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Nike Marketing Essay

Product Life Cycle of Nike Product:

Removable Massaging Insole for Athletic Shoes The process of identifying a product’s life cycle primarily includes four chief junctures which determine its progression, the first of which is the introduction stage. During the introduction stage of the removable massaging insole, Nike Inc. must recognize the readiness of the market as a whole, the selected target market, and buyers. Subsequently, the company must execute timing and strategy as it decides to penetrate an indeed whole new form of technology for its accessory sports-foot wear line.

When a product is at this particular phase, many complexities in terms of business processes from sales, marketing, to advertising and beyond can all be met by the newborn Nike insole. Aside from the fact that Nike Inc. has to put together effective wide-ranging efforts in advertising, public relations, and marketing (which most likely involves considerable financial implementation) to build brand awareness and recognition among its consumers, both target and potential, profits are expected to start downbeat or worse.

Kotler explains, “Profits are negative or low in the introduction stage” (Kotler et al. , 2006, p. 335). At these rather demanding times, Nike Inc. has, in many ways, little to worry about, for it is simply and truly extensively equipped—in experience, resources, ability, and capability. With all these, Nike Inc. must strongly establish product attributes, benefits, and features of the insole. Within just a few months’ time, Nike Inc. can usher in a new era in sports insole technology.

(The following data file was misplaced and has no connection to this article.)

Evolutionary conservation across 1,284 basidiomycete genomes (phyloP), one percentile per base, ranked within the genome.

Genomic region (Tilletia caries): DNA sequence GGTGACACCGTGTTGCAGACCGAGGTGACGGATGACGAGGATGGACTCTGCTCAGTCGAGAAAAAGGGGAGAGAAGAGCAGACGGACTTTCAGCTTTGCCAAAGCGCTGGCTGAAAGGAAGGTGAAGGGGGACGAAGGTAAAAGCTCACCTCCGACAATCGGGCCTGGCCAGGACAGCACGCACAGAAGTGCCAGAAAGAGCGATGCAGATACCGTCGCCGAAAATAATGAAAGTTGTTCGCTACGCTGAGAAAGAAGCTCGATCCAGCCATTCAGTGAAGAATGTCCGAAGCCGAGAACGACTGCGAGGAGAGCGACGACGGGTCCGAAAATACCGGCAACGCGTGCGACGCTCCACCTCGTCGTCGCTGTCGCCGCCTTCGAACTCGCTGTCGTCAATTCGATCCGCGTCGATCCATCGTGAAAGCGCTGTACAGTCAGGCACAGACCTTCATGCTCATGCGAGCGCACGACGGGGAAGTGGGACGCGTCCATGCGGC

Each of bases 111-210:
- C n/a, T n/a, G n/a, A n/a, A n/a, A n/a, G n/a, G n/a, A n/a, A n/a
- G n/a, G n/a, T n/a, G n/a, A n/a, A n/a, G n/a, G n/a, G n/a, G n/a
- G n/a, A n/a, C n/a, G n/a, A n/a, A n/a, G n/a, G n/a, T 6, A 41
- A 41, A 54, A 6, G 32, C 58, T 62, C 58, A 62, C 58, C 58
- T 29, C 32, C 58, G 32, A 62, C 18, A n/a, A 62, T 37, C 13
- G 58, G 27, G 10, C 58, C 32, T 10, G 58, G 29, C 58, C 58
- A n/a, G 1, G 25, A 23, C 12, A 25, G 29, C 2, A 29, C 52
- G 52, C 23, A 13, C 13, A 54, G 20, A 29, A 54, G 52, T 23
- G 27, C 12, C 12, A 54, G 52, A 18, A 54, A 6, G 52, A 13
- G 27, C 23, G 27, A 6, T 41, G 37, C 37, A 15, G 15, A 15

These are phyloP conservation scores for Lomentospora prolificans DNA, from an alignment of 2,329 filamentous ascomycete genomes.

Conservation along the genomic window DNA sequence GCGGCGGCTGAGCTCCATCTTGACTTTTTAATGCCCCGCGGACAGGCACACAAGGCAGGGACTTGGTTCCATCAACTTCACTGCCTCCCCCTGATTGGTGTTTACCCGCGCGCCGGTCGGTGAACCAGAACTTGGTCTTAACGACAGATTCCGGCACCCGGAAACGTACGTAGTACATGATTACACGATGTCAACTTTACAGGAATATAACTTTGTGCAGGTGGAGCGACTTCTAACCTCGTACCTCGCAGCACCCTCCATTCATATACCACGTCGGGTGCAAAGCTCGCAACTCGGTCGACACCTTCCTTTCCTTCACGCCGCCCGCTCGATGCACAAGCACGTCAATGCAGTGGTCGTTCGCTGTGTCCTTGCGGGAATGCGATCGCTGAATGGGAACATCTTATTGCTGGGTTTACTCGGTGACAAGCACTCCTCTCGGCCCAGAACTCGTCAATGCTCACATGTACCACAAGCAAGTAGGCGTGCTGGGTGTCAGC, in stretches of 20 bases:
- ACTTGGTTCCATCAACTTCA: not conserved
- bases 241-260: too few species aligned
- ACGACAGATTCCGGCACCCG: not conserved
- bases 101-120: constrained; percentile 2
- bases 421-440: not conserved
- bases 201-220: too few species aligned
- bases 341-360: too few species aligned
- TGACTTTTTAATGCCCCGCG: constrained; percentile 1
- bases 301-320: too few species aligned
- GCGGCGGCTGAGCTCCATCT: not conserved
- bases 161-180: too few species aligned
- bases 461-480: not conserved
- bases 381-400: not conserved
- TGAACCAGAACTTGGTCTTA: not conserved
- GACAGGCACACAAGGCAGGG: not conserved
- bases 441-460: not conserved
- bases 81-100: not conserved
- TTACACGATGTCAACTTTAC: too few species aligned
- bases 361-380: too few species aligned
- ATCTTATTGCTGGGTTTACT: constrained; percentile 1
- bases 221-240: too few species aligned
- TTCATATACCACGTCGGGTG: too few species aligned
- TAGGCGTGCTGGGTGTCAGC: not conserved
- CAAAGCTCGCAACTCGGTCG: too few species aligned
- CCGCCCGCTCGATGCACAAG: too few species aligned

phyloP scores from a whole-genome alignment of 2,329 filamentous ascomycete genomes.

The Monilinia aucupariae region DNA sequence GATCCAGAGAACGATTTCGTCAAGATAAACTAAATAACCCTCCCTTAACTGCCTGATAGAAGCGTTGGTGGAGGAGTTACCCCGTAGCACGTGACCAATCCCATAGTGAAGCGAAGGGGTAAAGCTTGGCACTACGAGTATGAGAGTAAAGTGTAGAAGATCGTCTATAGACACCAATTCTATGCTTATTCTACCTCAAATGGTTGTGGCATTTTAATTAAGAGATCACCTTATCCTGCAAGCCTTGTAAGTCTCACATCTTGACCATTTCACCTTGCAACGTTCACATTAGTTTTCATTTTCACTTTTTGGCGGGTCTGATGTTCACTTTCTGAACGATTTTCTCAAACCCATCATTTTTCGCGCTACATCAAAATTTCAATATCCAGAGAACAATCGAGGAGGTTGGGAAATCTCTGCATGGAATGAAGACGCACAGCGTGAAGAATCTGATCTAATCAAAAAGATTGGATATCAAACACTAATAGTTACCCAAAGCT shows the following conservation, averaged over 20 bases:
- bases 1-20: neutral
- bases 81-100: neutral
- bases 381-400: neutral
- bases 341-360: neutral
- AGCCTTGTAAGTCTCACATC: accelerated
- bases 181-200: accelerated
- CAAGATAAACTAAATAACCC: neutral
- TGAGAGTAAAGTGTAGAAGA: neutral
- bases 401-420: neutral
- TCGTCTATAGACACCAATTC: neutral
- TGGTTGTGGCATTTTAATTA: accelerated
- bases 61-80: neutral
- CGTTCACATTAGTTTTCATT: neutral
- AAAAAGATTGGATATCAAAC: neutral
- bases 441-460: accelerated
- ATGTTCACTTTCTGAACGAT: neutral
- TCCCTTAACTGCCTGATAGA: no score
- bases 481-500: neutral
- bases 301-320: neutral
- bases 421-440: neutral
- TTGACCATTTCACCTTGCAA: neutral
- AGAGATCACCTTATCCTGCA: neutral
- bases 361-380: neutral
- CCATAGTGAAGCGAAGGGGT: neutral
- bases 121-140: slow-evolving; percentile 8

With strategic campaigns in advertising and marketing, Nike insole awareness can be built and solidified in the minds of the targeted athletes and sports wear enthusiasts, and even more to those who are already loyal brand users. With the spread of word-of-mouth advertising, especially with availability of the internet, Nike Inc. must only ensure that the product will speak for itself as it has made superb quality part of its tradition. However, in every way, Nike Inc. must not be overconfident in its projection, for ever-lurking competitors shall be waiting on the wing and are keyed in to its every move.

Related essay: Nike: Public relations

As Kotler points out, “Companies that plan to introduce a new product must decide when to enter the market. To be first can be rewarding, but risky and expensive. To come in later makes sense if the firm can bring superior technology, quality, or brand strength” (Kotler et al. , 2006, p. 335). As the Nike insole surpasses certain initial difficulties, the next phase shift in the product life-cycle is made: the growing stage. As the removable massaging insole’s sales grow, Nike Inc. must gradually incorporate new product features and develop more channels of distribution for the product.